RTO Terminal Services Scalability Study
RTO Software have released a whitepaper in which they provide measurements of the impact of installing Citrix Presentation Server 4.0 on the performance and scalability of Windows Server 2003 Terminal Services. It turns out that the impact on both scalability and performance is quite severe. Wilco van Bragt had this to say about it:
I did not expect the results of their tests, so definite worth reading.
If these results surprised an SBC expert such as Wilco, I’m sure they’ll surprise a great number of people. I myself was not so surprised – this performance and scalability hit is a direct result of the Citrix Presentation Server architecture.
With the Citrix solution you install everything, the entire package, on each and every Terminal Server in the farm. Moreover, each Terminal Server does its own license management (through direct communication with the license server),. Each Terminal Server communicates with the Zone Data Collector and on occasions, with every other server in the zone. Sometimes it even communicates with other servers outside the zone. It also connects to the IMA Data Store (directly or indirectly), and provides an XML service for the Web Interface. Is it any wonder, then, that so many resources that could have been allocated to Terminal Server session are consumed by the Citrix infrastructure itself?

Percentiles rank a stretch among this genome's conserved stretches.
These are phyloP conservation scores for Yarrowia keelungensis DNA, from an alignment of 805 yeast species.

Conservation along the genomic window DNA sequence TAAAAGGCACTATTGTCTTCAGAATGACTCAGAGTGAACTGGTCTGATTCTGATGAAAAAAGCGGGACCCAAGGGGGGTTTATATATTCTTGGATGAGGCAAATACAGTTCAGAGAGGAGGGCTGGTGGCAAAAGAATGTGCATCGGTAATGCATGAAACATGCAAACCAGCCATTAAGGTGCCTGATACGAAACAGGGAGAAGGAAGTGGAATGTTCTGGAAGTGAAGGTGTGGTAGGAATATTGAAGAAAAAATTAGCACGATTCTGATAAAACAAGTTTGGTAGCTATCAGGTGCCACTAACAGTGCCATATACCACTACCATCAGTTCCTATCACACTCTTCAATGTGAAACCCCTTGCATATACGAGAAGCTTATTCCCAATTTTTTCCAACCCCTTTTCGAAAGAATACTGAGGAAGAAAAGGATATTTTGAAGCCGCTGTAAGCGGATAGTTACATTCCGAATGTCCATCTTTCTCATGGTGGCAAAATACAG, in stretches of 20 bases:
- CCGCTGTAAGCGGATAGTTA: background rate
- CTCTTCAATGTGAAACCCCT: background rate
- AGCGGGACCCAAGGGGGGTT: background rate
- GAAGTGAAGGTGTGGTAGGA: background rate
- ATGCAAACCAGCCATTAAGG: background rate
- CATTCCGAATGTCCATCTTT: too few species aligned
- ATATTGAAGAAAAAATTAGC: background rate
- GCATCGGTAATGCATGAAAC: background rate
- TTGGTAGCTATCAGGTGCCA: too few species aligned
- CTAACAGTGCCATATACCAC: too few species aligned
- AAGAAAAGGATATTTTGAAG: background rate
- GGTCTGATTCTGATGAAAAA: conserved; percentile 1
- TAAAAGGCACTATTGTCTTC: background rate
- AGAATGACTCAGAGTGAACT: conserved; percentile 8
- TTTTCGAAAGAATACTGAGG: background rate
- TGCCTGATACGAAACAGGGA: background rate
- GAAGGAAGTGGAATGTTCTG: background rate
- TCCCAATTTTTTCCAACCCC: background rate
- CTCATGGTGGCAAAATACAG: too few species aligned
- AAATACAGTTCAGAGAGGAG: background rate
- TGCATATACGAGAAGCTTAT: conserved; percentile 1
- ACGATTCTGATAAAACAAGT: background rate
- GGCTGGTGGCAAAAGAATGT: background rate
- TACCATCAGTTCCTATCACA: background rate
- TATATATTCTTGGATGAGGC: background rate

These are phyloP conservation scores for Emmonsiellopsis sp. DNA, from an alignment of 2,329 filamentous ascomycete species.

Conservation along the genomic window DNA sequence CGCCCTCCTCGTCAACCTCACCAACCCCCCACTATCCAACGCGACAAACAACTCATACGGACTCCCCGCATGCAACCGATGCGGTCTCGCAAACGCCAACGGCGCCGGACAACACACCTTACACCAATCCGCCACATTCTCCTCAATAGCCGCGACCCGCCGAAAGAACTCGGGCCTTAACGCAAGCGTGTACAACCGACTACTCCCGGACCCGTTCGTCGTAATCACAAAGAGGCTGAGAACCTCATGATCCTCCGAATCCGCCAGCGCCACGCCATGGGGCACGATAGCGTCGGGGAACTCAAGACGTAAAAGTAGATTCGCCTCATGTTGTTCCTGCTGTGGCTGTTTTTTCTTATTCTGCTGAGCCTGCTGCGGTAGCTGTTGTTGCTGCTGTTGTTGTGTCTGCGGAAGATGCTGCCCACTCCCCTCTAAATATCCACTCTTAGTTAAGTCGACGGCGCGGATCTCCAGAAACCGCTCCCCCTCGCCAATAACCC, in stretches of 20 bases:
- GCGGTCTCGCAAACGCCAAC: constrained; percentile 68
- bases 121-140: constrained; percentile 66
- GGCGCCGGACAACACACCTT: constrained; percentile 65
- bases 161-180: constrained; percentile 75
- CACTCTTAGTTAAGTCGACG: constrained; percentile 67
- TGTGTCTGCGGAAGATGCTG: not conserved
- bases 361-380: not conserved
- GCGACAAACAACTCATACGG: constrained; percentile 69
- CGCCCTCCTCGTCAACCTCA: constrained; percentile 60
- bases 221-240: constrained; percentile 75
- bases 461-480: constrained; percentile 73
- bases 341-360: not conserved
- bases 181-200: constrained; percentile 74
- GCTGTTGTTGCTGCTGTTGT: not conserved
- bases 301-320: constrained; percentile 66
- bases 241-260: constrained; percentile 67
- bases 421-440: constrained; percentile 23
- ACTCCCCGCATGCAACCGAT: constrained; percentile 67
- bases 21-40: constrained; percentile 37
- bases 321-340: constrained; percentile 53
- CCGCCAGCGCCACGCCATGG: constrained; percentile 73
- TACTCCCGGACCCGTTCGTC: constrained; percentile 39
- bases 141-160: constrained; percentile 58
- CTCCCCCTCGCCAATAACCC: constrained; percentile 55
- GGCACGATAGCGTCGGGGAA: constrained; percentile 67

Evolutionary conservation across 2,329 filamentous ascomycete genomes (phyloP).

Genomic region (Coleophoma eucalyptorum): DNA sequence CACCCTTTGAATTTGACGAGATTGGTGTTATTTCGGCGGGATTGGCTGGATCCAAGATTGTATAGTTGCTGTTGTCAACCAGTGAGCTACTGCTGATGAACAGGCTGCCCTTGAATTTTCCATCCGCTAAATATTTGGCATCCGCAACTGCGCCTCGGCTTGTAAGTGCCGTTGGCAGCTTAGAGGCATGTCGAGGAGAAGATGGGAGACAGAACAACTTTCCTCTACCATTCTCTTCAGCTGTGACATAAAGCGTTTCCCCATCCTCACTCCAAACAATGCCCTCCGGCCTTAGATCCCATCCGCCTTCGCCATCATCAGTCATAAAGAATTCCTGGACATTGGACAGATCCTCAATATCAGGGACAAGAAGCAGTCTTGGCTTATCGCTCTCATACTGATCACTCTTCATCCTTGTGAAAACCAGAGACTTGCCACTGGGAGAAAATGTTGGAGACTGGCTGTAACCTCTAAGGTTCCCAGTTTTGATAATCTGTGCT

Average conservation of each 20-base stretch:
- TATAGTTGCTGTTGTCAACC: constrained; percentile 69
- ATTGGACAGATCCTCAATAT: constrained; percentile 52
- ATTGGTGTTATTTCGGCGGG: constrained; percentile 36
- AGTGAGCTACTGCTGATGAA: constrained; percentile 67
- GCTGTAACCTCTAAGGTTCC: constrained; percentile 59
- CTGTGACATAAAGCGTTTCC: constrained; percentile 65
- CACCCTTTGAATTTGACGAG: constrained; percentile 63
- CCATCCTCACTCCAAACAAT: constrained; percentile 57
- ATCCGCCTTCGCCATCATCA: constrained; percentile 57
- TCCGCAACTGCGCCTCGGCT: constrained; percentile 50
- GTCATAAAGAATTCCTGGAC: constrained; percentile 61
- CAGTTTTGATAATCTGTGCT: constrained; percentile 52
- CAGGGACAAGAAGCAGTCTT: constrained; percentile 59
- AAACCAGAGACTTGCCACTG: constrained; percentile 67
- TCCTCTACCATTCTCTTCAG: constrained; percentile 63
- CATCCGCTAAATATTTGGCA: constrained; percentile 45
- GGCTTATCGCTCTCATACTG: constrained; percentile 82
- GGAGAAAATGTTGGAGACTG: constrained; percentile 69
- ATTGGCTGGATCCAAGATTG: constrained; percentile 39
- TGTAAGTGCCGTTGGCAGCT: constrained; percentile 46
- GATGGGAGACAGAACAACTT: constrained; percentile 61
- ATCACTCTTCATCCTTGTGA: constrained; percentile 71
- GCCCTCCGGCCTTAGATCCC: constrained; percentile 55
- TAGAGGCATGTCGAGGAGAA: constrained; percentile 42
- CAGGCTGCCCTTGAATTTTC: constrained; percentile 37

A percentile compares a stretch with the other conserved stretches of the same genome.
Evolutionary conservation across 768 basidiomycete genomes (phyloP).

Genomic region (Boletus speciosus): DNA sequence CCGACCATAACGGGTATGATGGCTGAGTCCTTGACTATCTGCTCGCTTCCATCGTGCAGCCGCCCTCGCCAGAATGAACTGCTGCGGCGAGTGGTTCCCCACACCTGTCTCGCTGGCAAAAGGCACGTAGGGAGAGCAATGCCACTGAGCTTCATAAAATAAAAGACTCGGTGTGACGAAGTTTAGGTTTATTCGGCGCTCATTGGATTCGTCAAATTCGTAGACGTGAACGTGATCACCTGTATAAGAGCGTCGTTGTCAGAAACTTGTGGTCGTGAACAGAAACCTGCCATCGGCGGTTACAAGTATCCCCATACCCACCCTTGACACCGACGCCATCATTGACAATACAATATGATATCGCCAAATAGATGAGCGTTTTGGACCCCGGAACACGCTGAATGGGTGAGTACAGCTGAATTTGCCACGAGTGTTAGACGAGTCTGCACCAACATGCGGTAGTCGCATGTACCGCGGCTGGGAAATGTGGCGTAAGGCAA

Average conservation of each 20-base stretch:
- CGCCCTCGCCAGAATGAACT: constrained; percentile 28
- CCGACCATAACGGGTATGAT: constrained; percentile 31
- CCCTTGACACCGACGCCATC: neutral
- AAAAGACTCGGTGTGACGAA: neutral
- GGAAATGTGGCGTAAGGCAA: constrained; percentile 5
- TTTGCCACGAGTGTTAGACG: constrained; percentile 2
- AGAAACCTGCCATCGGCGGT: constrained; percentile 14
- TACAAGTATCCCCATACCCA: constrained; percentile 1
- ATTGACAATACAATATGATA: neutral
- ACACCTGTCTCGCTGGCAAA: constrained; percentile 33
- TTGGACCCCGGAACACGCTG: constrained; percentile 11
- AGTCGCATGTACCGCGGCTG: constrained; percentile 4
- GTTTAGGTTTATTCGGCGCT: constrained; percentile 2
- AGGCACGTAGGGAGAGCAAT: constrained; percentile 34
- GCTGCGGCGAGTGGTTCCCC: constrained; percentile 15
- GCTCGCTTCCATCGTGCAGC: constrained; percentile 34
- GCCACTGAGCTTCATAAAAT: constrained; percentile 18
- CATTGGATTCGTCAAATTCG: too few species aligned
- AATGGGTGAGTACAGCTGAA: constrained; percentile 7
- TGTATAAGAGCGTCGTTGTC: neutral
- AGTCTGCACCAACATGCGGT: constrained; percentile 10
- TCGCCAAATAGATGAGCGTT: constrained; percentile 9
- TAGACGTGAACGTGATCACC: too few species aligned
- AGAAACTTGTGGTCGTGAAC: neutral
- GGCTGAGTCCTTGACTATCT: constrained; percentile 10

We designed PowerTerm WebConnect very differently, separating all the management infrastructure into an independent component, a connection broker, that is wholly distinct from the Terminal Servers. Onto the Terminal Servers themselves all that is installed are 1.5MB worth of files. No changes are made to the Terminal Servers logon process, and no standard Windows components are replaced. As a result, PowerTerm WebConnect does not degrade Terminal Servers performance or capacity.
For more information regarding this architectural difference between PowerTerm WebConnect and Citrix Presentation Server see my BriForum presentation “Two-Tier Versus Three-Tier SBC Architectures”.